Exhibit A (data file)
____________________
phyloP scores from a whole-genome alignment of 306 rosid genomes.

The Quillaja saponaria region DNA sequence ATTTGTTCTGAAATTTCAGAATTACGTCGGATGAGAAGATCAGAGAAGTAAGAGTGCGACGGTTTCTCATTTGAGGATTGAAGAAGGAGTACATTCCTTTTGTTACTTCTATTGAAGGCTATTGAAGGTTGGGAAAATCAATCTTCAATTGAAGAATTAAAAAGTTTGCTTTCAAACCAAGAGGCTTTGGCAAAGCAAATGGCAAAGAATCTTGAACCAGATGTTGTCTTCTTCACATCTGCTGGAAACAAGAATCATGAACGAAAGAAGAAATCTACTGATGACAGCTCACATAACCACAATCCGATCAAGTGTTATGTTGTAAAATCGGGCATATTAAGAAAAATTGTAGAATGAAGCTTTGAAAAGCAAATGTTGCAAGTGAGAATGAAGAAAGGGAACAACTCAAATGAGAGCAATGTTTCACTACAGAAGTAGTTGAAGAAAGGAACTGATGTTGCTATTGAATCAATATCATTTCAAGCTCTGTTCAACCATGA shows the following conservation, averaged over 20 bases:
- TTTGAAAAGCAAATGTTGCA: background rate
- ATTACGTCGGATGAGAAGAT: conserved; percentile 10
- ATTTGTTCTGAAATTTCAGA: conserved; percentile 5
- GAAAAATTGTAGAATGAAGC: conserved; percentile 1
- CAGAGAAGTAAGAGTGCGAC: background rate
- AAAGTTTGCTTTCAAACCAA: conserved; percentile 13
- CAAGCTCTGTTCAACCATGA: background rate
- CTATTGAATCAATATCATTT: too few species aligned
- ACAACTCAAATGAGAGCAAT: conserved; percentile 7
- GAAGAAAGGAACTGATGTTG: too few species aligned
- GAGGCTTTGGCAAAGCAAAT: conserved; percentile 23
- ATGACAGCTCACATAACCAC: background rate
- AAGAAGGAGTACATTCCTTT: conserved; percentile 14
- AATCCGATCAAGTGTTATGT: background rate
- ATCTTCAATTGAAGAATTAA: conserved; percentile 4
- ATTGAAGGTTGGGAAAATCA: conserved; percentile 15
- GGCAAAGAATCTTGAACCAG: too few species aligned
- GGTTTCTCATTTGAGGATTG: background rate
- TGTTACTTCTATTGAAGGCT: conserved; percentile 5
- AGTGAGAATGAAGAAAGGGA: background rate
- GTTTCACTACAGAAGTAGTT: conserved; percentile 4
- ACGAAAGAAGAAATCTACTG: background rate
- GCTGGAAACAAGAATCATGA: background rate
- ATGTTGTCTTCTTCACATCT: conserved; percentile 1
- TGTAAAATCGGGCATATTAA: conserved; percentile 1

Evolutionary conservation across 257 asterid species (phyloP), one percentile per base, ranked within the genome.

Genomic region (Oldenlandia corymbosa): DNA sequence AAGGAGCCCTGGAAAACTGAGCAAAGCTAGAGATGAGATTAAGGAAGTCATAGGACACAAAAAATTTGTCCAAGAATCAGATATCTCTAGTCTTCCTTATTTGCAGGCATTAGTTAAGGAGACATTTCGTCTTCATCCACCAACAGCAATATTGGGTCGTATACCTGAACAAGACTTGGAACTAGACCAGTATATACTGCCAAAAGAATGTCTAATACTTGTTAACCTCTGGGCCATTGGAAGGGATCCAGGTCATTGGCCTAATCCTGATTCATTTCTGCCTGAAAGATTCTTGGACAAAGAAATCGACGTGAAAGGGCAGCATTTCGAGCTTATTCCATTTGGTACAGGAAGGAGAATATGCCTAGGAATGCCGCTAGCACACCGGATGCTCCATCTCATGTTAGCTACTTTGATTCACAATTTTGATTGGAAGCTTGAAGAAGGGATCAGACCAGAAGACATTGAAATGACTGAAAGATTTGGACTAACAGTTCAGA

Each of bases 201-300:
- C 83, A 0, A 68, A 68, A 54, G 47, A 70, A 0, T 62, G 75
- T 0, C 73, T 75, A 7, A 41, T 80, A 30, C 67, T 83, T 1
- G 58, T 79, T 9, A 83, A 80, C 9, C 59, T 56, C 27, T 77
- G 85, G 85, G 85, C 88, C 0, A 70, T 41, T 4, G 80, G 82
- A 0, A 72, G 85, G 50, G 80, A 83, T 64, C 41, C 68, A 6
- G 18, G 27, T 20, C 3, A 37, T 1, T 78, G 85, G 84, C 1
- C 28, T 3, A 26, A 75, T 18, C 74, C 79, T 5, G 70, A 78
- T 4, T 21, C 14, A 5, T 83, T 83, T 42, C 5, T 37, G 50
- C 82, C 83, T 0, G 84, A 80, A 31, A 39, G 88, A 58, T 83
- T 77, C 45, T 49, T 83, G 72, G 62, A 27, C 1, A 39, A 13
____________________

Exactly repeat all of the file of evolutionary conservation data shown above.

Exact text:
phyloP scores from a whole-genome alignment of 306 rosid genomes.

The Quillaja saponaria region DNA sequence ATTTGTTCTGAAATTTCAGAATTACGTCGGATGAGAAGATCAGAGAAGTAAGAGTGCGACGGTTTCTCATTTGAGGATTGAAGAAGGAGTACATTCCTTTTGTTACTTCTATTGAAGGCTATTGAAGGTTGGGAAAATCAATCTTCAATTGAAGAATTAAAAAGTTTGCTTTCAAACCAAGAGGCTTTGGCAAAGCAAATGGCAAAGAATCTTGAACCAGATGTTGTCTTCTTCACATCTGCTGGAAACAAGAATCATGAACGAAAGAAGAAATCTACTGATGACAGCTCACATAACCACAATCCGATCAAGTGTTATGTTGTAAAATCGGGCATATTAAGAAAAATTGTAGAATGAAGCTTTGAAAAGCAAATGTTGCAAGTGAGAATGAAGAAAGGGAACAACTCAAATGAGAGCAATGTTTCACTACAGAAGTAGTTGAAGAAAGGAACTGATGTTGCTATTGAATCAATATCATTTCAAGCTCTGTTCAACCATGA shows the following conservation, averaged over 20 bases:
- TTTGAAAAGCAAATGTTGCA: background rate
- ATTACGTCGGATGAGAAGAT: conserved; percentile 10
- ATTTGTTCTGAAATTTCAGA: conserved; percentile 5
- GAAAAATTGTAGAATGAAGC: conserved; percentile 1
- CAGAGAAGTAAGAGTGCGAC: background rate
- AAAGTTTGCTTTCAAACCAA: conserved; percentile 13
- CAAGCTCTGTTCAACCATGA: background rate
- CTATTGAATCAATATCATTT: too few species aligned
- ACAACTCAAATGAGAGCAAT: conserved; percentile 7
- GAAGAAAGGAACTGATGTTG: too few species aligned
- GAGGCTTTGGCAAAGCAAAT: conserved; percentile 23
- ATGACAGCTCACATAACCAC: background rate
- AAGAAGGAGTACATTCCTTT: conserved; percentile 14
- AATCCGATCAAGTGTTATGT: background rate
- ATCTTCAATTGAAGAATTAA: conserved; percentile 4
- ATTGAAGGTTGGGAAAATCA: conserved; percentile 15
- GGCAAAGAATCTTGAACCAG: too few species aligned
- GGTTTCTCATTTGAGGATTG: background rate
- TGTTACTTCTATTGAAGGCT: conserved; percentile 5
- AGTGAGAATGAAGAAAGGGA: background rate
- GTTTCACTACAGAAGTAGTT: conserved; percentile 4
- ACGAAAGAAGAAATCTACTG: background rate
- GCTGGAAACAAGAATCATGA: background rate
- ATGTTGTCTTCTTCACATCT: conserved; percentile 1
- TGTAAAATCGGGCATATTAA: conserved; percentile 1

Evolutionary conservation across 257 asterid species (phyloP), one percentile per base, ranked within the genome.

Genomic region (Oldenlandia corymbosa): DNA sequence AAGGAGCCCTGGAAAACTGAGCAAAGCTAGAGATGAGATTAAGGAAGTCATAGGACACAAAAAATTTGTCCAAGAATCAGATATCTCTAGTCTTCCTTATTTGCAGGCATTAGTTAAGGAGACATTTCGTCTTCATCCACCAACAGCAATATTGGGTCGTATACCTGAACAAGACTTGGAACTAGACCAGTATATACTGCCAAAAGAATGTCTAATACTTGTTAACCTCTGGGCCATTGGAAGGGATCCAGGTCATTGGCCTAATCCTGATTCATTTCTGCCTGAAAGATTCTTGGACAAAGAAATCGACGTGAAAGGGCAGCATTTCGAGCTTATTCCATTTGGTACAGGAAGGAGAATATGCCTAGGAATGCCGCTAGCACACCGGATGCTCCATCTCATGTTAGCTACTTTGATTCACAATTTTGATTGGAAGCTTGAAGAAGGGATCAGACCAGAAGACATTGAAATGACTGAAAGATTTGGACTAACAGTTCAGA

Each of bases 201-300:
- C 83, A 0, A 68, A 68, A 54, G 47, A 70, A 0, T 62, G 75
- T 0, C 73, T 75, A 7, A 41, T 80, A 30, C 67, T 83, T 1
- G 58, T 79, T 9, A 83, A 80, C 9, C 59, T 56, C 27, T 77
- G 85, G 85, G 85, C 88, C 0, A 70, T 41, T 4, G 80, G 82
- A 0, A 72, G 85, G 50, G 80, A 83, T 64, C 41, C 68, A 6
- G 18, G 27, T 20, C 3, A 37, T 1, T 78, G 85, G 84, C 1
- C 28, T 3, A 26, A 75, T 18, C 74, C 79, T 5, G 70, A 78
- T 4, T 21, C 14, A 5, T 83, T 83, T 42, C 5, T 37, G 50
- C 82, C 83, T 0, G 84, A 80, A 31, A 39, G 88, A 58, T 83
- T 77, C 45, T 49, T 83, G 72, G 62, A 27, C 1, A 39, A 13